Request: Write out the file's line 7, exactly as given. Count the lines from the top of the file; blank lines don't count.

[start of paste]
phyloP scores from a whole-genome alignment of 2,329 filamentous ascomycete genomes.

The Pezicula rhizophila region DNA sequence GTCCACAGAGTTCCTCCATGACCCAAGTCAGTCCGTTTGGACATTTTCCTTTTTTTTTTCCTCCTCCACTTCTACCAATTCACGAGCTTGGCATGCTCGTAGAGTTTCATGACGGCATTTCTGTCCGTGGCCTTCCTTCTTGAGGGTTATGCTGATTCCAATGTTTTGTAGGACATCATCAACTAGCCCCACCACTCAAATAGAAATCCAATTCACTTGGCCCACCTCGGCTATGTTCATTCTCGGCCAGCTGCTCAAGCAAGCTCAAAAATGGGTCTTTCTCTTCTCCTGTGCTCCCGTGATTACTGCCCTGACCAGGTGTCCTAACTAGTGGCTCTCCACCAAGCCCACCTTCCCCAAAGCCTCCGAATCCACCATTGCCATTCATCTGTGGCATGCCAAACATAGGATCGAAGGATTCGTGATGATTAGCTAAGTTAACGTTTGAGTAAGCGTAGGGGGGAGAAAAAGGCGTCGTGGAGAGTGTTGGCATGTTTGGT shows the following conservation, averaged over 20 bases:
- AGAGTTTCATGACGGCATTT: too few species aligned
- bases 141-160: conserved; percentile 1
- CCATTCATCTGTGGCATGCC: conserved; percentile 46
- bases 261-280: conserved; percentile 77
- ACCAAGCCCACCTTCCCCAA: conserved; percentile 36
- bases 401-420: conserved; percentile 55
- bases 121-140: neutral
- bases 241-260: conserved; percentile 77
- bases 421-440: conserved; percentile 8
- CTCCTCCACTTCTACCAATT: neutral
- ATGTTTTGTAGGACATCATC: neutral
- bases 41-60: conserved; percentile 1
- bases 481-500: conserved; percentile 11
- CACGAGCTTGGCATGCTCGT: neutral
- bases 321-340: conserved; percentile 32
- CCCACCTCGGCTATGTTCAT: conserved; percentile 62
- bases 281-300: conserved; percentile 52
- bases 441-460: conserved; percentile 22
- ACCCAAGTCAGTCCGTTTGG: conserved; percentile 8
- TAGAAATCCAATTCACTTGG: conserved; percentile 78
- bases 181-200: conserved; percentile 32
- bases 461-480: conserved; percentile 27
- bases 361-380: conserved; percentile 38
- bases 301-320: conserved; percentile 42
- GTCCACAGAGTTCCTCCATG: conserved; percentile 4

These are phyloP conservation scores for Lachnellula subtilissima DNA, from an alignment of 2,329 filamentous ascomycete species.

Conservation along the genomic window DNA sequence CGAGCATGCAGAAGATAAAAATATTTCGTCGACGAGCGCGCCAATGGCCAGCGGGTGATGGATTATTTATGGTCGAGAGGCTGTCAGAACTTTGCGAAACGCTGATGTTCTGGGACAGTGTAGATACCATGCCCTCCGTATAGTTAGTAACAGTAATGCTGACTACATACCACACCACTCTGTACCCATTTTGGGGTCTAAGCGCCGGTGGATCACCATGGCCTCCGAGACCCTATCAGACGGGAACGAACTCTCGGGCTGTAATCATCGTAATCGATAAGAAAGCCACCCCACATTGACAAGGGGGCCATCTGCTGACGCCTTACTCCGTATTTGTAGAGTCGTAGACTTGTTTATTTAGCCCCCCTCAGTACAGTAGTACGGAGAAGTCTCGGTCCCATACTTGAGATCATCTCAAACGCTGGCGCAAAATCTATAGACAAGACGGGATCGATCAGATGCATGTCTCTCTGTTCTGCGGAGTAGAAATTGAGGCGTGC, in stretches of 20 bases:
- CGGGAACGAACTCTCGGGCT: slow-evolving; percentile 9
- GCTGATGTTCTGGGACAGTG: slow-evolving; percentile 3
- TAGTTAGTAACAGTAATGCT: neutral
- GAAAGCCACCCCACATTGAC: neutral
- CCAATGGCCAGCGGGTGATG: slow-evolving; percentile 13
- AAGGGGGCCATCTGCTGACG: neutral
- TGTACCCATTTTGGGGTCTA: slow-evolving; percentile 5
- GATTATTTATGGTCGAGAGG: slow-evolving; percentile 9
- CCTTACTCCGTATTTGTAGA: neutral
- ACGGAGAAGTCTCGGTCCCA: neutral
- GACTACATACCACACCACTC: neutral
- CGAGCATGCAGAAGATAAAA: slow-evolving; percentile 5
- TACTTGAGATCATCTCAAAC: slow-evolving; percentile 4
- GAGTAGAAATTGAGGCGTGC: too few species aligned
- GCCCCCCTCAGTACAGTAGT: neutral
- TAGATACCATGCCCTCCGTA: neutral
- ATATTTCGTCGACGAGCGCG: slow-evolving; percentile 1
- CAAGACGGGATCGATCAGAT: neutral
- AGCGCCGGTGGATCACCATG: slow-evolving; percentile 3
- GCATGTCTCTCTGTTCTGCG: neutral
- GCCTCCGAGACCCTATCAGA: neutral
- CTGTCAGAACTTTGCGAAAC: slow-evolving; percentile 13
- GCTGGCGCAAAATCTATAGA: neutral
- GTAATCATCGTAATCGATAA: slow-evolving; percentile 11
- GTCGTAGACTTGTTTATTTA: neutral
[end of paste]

- ACCAAGCCCACCTTCCCCAA: conserved; percentile 36